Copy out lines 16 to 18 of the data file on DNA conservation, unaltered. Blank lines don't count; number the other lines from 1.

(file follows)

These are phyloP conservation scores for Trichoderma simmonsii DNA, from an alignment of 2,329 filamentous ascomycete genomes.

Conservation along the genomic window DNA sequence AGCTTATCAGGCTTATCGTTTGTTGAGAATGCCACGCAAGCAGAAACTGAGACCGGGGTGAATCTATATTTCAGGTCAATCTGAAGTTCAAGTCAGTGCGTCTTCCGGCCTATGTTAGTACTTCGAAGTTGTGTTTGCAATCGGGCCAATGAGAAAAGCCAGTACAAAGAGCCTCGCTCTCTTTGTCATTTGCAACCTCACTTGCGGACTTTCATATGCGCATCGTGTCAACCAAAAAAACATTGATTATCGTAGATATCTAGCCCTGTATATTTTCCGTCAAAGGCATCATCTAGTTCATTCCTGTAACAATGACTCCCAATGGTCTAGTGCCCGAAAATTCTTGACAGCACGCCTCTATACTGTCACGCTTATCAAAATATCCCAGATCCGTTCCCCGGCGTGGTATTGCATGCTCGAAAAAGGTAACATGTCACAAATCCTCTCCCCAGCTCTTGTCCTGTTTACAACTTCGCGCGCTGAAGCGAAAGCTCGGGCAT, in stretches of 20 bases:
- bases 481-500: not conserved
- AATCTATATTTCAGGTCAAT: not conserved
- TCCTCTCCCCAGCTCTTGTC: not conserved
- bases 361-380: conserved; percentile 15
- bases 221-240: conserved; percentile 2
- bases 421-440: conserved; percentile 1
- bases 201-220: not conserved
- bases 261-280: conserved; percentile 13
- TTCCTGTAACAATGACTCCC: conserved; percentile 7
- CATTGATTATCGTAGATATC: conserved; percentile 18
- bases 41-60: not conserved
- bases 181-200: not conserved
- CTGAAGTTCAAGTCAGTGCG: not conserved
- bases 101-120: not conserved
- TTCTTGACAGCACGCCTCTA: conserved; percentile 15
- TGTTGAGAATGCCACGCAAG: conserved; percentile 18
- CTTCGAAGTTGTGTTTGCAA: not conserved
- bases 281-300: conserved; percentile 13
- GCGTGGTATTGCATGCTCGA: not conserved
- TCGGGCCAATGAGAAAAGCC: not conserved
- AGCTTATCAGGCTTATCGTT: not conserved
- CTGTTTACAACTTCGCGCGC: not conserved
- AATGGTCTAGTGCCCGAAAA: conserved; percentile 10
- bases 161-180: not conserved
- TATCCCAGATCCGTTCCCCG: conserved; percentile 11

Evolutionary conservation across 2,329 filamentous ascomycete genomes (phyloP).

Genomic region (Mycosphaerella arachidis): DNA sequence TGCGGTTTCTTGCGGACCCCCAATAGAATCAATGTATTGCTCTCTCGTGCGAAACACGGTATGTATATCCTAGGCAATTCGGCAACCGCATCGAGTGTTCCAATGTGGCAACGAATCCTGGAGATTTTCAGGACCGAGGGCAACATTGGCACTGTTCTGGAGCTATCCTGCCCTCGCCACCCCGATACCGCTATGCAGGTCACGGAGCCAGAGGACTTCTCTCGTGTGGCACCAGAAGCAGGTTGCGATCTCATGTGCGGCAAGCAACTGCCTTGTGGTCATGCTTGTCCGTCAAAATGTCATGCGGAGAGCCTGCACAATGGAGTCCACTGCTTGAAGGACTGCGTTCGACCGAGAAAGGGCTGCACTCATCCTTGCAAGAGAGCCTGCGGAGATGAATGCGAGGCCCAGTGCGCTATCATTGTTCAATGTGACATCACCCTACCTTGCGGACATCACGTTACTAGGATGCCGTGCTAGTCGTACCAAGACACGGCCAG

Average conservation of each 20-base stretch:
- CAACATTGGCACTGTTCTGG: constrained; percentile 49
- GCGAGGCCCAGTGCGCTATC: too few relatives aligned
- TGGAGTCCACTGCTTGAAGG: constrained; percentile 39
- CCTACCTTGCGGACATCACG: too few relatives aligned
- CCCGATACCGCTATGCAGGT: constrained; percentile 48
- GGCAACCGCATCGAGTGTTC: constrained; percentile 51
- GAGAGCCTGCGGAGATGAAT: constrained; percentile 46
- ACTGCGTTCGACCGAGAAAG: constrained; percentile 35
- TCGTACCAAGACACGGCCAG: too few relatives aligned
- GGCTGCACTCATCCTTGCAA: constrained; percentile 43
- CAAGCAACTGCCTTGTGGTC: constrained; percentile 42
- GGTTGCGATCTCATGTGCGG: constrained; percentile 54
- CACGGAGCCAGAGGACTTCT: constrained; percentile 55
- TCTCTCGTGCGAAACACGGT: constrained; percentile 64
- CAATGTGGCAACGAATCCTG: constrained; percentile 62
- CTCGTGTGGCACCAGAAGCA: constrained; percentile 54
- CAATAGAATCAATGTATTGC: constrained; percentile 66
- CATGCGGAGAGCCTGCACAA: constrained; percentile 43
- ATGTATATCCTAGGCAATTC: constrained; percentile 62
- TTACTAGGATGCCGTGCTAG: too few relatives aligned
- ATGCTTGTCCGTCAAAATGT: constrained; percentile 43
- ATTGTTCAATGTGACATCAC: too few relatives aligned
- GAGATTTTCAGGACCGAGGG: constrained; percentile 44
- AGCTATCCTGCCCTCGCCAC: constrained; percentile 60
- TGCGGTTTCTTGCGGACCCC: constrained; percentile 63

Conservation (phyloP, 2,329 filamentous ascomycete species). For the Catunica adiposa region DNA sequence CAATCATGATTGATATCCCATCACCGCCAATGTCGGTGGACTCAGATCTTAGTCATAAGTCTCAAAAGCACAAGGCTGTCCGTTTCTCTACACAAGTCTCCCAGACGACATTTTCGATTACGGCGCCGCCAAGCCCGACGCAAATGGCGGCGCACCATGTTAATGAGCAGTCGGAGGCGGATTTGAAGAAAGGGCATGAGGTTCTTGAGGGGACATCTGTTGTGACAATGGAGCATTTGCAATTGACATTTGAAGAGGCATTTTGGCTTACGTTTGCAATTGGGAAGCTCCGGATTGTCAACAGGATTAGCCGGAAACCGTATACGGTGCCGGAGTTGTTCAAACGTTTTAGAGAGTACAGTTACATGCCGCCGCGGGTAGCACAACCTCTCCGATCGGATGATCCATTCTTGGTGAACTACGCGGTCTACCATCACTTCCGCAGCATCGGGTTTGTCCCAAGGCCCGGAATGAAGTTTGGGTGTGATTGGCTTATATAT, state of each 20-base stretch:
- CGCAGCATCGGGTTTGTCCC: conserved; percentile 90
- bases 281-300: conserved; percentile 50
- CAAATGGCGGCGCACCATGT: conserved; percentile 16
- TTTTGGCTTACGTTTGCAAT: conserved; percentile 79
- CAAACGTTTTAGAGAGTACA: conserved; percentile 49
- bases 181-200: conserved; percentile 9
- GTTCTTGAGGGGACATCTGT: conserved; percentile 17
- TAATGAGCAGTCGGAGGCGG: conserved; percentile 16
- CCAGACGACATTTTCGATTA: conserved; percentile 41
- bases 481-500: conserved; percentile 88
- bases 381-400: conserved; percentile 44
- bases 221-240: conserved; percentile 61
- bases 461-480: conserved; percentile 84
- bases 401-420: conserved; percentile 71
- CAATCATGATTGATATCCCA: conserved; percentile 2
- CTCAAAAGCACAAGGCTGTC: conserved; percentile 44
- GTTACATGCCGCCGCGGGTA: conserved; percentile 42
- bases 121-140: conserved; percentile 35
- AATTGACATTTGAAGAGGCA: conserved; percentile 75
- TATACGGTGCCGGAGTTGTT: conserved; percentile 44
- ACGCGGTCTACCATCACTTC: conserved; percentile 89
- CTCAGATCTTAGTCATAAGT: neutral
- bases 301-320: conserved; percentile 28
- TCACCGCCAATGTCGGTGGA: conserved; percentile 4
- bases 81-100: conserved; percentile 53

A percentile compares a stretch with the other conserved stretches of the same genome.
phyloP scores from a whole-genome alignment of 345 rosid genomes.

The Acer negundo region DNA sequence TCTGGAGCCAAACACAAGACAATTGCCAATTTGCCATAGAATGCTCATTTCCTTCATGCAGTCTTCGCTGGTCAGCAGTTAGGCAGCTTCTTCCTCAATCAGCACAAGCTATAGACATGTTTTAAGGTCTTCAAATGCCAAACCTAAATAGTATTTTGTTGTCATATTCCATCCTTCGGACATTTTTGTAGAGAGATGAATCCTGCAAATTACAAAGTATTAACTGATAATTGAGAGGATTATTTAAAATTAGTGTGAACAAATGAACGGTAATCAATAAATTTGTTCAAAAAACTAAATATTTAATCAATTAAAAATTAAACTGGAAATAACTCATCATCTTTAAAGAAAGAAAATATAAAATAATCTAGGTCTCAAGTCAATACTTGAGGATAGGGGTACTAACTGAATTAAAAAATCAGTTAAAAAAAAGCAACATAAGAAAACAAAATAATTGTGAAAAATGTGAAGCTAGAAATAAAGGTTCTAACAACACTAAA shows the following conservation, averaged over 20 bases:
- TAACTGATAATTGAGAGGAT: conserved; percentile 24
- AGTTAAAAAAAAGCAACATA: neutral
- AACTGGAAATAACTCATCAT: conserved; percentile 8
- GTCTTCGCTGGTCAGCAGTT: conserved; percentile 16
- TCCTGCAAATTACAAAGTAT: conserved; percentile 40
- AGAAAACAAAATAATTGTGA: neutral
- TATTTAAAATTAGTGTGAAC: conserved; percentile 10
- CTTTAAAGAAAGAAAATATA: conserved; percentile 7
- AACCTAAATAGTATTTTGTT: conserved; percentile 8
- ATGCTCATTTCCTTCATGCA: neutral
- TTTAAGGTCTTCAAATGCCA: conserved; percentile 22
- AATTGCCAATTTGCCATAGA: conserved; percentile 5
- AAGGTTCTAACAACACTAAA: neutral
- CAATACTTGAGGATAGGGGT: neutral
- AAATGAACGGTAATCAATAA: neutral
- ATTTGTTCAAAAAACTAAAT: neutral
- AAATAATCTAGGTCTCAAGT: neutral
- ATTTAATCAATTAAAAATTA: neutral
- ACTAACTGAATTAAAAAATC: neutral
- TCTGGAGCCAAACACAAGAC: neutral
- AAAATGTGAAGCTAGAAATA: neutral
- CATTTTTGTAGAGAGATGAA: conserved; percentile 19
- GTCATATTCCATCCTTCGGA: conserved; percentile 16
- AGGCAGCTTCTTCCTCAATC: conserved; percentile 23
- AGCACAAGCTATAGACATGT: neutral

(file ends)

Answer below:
- bases 101-120: not conserved
- TTCTTGACAGCACGCCTCTA: conserved; percentile 15
- TGTTGAGAATGCCACGCAAG: conserved; percentile 18